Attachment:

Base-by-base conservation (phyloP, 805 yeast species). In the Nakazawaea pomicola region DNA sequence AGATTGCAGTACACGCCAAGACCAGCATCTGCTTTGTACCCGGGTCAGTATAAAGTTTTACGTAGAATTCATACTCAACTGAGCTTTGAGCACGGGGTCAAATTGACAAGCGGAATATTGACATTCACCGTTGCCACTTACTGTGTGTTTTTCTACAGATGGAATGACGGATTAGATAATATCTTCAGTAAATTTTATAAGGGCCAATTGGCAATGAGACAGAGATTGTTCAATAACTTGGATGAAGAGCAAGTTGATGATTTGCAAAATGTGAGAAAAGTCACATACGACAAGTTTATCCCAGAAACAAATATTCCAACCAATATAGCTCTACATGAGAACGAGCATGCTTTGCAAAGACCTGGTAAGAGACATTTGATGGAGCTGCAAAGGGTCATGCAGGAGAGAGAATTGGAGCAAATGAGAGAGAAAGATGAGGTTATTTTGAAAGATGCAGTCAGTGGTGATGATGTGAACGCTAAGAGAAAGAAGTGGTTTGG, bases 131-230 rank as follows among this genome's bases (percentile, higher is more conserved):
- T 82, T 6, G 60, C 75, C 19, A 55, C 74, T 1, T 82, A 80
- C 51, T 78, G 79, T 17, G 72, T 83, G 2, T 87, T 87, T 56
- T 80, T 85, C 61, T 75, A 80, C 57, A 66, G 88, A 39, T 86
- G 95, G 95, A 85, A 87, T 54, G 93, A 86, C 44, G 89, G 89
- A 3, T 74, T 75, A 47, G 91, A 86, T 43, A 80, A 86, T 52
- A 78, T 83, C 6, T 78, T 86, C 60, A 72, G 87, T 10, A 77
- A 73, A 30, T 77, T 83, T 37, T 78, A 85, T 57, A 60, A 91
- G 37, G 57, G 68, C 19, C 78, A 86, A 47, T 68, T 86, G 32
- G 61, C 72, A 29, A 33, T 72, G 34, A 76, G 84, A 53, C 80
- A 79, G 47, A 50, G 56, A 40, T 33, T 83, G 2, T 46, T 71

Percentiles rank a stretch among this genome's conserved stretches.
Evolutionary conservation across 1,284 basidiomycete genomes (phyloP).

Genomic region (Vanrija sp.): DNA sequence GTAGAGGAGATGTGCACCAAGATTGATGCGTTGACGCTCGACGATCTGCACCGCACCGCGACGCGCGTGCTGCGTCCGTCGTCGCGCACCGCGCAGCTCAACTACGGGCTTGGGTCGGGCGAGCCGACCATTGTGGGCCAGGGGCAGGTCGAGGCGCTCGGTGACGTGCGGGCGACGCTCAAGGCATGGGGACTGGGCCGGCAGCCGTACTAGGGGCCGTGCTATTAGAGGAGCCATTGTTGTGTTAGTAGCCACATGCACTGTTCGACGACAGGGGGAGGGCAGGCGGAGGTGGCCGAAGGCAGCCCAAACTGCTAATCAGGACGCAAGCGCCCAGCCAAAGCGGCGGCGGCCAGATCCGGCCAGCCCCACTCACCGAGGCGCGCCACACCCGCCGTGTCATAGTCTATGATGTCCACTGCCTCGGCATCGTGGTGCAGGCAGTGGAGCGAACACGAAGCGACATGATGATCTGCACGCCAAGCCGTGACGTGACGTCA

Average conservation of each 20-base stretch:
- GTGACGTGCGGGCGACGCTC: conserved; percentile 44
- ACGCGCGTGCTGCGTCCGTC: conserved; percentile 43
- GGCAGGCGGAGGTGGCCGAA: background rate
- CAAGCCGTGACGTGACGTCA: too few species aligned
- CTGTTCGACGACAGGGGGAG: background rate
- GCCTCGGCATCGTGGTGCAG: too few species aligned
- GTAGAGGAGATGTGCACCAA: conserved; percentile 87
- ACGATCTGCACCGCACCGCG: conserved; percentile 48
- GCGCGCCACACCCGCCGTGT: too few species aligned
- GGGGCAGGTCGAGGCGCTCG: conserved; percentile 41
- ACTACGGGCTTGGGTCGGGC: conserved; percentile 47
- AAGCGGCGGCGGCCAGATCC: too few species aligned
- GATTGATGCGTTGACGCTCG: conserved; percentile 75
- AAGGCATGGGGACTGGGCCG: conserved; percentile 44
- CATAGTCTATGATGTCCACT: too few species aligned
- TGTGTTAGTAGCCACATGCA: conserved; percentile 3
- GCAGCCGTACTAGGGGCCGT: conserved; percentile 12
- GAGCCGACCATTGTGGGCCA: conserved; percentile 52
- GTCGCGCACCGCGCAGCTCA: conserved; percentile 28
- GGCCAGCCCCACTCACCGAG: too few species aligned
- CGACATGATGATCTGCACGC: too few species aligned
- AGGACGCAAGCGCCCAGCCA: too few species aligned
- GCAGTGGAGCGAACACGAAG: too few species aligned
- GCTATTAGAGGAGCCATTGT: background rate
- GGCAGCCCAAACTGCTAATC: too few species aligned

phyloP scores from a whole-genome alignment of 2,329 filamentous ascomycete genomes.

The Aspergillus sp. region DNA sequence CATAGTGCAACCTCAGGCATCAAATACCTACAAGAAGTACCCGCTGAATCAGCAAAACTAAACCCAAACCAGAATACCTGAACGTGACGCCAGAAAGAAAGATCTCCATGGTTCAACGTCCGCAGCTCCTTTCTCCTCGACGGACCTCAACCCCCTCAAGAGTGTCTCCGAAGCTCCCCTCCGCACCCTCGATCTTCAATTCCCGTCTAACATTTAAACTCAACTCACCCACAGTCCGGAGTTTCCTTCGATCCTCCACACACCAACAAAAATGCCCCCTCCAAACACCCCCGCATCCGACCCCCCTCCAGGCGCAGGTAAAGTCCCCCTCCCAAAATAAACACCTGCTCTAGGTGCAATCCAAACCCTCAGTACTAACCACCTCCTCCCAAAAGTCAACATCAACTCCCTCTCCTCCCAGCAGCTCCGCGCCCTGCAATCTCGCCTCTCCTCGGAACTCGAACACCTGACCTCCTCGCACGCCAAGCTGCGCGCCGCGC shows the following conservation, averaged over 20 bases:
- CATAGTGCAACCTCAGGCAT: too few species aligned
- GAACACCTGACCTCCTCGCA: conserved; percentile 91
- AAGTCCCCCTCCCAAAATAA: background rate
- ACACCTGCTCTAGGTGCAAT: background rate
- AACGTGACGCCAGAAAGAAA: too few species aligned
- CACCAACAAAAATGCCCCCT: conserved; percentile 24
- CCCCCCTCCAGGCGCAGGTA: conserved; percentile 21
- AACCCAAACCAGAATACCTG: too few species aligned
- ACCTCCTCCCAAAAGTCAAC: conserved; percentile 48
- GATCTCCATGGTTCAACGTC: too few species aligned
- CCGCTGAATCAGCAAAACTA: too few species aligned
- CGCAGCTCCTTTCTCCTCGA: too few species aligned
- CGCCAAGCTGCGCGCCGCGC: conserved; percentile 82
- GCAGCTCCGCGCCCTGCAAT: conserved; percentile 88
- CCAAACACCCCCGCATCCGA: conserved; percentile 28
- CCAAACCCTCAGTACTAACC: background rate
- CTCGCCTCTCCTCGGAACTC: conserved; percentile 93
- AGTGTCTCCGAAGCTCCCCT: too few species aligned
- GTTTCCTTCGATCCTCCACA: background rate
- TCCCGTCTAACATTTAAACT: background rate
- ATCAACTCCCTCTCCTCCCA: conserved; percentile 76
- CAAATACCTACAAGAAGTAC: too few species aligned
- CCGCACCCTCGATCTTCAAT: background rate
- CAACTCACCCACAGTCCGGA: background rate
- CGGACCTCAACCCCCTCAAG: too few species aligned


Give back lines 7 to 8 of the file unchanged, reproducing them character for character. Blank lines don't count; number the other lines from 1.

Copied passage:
- A 78, T 83, C 6, T 78, T 86, C 60, A 72, G 87, T 10, A 77
- A 73, A 30, T 77, T 83, T 37, T 78, A 85, T 57, A 60, A 91